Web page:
The balloon man of Woodlands

THE BALLOON MAN: Mr Gabriel Goh Ming Loong, is named ‘The Balloon Man’ for being seen at Causeway Point McDonald’s almost every evening. (Photo: Alice Lok)
THE BALLOON MAN: Mr Gabriel Goh Ming Loong, is named ‘The Balloon Man’ for being seen at Causeway Point McDonald’s almost every evening. (Photo: Alice Lok)

Artistic statues, miniature dolls and the ever popular Minions can be created using balloons. And these are often put on display at the McDonald’s branch in Causeway Point, a big magnet for children and young teenagers who frequent the fast-food restaurant.

The man behind these creations is Gabriel Goh Ming Loong, 51 who started fashioning cute items from balloons when his daughter was a baby. He soon realized that he had a knack for it and decided to pursue it.

Mr Goh was first introduced to his supplier by a former business partner. Before that, he had been getting balloons at party shops. Once he had the raw materials, he began to experiment. His favourite: sculpting hearts, which he does to train his muscle memory and has rewarding results.

He said: “The rewards are improvement of skill and the ability to twist without looking at the sculpture too much give attention to the person you’re twisting for.” Over time, these have evolved into sculpting life sized balloon dresses for competitions and catwalk models.

From there, he decided to take part in competitions. He came in second place in a contest for the most creative balloon twister at The Magical World of Balloons event. Contestants were given 40 balloons of various colours and 15 minutes to twist a sculpture. This was held at Millenia walk in 2005. Soon, he began to be featured in an international balloon catalog and he has been featured in the national newspapers with his creative creations.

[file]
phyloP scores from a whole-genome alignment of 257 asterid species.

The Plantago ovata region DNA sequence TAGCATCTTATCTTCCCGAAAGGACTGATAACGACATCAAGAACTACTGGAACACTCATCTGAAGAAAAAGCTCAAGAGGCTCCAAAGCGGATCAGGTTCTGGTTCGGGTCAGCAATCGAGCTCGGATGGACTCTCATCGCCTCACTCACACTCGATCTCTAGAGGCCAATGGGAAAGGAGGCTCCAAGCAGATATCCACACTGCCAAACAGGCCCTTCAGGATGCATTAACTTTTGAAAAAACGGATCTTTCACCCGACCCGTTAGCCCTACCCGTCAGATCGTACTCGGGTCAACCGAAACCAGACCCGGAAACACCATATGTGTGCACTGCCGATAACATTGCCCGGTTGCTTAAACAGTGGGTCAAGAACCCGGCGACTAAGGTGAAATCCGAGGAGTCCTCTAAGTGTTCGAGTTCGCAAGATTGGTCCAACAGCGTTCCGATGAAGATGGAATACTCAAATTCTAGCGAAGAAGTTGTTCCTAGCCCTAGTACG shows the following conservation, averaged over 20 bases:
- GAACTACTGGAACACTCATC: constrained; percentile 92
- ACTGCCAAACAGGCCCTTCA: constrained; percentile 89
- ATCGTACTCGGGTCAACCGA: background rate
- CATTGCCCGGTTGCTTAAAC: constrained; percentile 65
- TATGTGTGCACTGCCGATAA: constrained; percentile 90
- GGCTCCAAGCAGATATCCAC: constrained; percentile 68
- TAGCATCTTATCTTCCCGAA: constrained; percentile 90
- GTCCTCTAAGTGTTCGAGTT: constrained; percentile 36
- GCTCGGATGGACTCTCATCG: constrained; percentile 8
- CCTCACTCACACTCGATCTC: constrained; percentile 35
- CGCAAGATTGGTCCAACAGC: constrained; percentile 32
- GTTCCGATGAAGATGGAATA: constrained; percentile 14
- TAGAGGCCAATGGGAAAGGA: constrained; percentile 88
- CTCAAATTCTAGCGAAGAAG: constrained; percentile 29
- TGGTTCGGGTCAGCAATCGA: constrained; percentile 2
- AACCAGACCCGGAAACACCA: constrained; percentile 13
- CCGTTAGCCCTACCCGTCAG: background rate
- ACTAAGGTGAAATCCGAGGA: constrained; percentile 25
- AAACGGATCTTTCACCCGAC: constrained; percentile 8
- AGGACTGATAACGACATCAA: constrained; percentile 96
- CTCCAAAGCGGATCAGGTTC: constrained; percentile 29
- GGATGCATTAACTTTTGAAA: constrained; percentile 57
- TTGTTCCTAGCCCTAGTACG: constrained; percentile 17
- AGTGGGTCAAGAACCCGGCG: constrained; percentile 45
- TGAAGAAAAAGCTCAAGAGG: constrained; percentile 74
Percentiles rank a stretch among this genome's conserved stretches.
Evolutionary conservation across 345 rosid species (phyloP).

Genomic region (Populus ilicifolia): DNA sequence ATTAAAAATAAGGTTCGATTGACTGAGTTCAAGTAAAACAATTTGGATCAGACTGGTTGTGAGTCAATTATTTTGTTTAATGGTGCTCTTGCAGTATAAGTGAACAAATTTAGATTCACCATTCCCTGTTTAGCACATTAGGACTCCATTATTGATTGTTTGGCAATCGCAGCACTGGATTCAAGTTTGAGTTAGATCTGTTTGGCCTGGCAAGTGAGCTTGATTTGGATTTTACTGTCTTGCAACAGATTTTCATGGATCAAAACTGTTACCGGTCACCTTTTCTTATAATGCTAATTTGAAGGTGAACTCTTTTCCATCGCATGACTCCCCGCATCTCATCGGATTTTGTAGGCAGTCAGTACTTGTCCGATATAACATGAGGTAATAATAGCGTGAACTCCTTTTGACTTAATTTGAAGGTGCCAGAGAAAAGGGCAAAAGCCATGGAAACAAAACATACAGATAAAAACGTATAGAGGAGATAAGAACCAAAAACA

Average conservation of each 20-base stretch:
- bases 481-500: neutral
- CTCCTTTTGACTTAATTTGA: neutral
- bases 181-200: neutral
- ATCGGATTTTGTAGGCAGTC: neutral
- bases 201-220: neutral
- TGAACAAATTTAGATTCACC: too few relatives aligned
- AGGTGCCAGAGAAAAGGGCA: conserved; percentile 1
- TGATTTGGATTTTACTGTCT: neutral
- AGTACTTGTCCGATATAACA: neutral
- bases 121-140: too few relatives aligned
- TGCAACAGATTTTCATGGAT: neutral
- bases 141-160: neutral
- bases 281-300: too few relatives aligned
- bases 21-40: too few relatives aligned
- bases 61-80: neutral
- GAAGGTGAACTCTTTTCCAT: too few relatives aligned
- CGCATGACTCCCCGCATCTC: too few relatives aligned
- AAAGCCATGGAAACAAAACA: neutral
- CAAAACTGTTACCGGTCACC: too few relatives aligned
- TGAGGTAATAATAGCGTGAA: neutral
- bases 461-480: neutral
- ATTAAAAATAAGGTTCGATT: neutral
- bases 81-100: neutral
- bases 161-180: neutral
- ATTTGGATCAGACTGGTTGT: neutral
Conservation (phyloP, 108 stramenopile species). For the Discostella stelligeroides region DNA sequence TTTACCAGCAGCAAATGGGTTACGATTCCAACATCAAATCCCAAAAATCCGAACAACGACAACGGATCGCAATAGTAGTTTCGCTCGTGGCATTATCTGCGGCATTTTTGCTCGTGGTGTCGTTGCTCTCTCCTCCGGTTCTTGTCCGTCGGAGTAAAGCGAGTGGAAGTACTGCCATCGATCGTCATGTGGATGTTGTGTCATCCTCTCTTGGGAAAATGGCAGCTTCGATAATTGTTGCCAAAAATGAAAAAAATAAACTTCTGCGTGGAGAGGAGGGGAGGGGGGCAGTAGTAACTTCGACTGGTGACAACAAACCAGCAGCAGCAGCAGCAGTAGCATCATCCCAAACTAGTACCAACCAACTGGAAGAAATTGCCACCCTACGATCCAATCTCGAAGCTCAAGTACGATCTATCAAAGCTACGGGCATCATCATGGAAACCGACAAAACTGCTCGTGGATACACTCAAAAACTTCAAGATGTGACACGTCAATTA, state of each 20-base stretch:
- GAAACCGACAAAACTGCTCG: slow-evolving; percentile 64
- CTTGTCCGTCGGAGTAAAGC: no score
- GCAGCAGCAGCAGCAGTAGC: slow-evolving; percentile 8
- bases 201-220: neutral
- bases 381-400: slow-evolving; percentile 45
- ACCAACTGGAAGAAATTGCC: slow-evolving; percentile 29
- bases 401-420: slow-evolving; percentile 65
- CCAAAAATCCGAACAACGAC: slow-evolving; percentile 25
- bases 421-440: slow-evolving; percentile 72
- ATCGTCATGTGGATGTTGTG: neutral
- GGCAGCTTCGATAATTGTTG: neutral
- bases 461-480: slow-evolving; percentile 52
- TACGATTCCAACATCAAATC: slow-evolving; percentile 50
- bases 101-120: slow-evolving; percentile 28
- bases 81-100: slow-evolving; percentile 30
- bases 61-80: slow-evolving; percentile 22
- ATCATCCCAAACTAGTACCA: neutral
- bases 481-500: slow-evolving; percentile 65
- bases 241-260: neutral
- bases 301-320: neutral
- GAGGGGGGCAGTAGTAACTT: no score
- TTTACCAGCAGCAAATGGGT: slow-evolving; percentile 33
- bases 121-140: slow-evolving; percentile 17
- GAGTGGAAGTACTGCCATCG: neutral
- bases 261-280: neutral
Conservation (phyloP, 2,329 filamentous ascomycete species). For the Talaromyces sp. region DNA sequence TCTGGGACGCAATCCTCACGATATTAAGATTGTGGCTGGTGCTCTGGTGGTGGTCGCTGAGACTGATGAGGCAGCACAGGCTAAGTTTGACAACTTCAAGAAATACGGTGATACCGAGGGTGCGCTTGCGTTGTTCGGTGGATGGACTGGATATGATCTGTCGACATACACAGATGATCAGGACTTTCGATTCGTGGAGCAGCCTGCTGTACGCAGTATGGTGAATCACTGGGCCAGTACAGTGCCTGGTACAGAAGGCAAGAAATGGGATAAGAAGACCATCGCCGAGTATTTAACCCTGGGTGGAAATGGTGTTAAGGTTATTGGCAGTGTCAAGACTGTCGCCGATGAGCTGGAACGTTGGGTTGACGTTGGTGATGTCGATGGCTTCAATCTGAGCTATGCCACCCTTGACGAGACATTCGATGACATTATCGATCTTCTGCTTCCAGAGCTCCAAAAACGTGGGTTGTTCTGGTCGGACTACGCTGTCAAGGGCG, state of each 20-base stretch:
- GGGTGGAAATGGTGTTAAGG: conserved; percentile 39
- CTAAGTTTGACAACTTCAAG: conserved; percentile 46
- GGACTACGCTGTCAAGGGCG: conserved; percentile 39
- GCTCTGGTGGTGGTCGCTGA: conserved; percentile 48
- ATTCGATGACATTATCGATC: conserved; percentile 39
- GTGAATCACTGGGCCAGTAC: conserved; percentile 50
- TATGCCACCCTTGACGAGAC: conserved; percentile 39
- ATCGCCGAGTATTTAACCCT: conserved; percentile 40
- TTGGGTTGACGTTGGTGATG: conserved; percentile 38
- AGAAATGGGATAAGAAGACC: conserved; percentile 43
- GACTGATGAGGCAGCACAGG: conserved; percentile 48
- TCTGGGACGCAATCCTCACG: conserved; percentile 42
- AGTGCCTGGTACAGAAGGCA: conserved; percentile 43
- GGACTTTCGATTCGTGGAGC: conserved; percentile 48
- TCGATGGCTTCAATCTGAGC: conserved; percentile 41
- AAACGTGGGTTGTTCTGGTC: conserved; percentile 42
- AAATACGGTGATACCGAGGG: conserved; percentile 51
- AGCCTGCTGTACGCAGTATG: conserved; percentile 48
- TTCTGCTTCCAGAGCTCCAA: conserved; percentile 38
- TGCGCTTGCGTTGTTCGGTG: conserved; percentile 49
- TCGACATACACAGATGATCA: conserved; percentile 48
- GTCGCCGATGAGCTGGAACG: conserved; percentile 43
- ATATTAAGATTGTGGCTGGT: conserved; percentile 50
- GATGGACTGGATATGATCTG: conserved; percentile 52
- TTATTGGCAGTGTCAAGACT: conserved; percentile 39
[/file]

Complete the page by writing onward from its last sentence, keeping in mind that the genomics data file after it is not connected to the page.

Besides sculpting, Mr Goh holds down a full time job as a Logistics Assistant at UPS, a courier service company. He is usually at McDonald’s in the evenings and on weekends.
Mr Goh does not make money from his sculpting. “I do get offers of about $100 for my craft, but I decline as I prefer to sculpt my balloons without being disturbed,” he said.

But he has on occasion given some of his works to those who watch him for free. Now that his daughter is all grown up and in her early teens, he puts his talent into making other children smile.

“He’s a very open person, not at all shy. Having just wanted to try twisting balloons into a teddy bear, he taught me a few techniques to avoid popping the balloon without me asking for help,” said Wesley Foo, 18, a second year student from Republic Polytechnic.

His constant presence at the McDonald’s outlet has meant that he has made lots of friends, especially with the restaurant staff. Madam Lim Mei, age 47, a lobby host at Causeway Point’s McDonald’s says: “I noticed him when I am working. It’s not hard to miss a person twisting balloons. He taught me the basics of basics and he’s friendly and easy to talk when there’s a topic to discuss.”

When asked what he aimed to do with his art, he said he would be happy just to pass on the love of art to everyone who sees him and enjoys his sculptures. “It was not something I thought I would be good at, but I found out I could create things and through a lot of trial and error. I hope our young explore their passion for the things they love, especially the arts.’’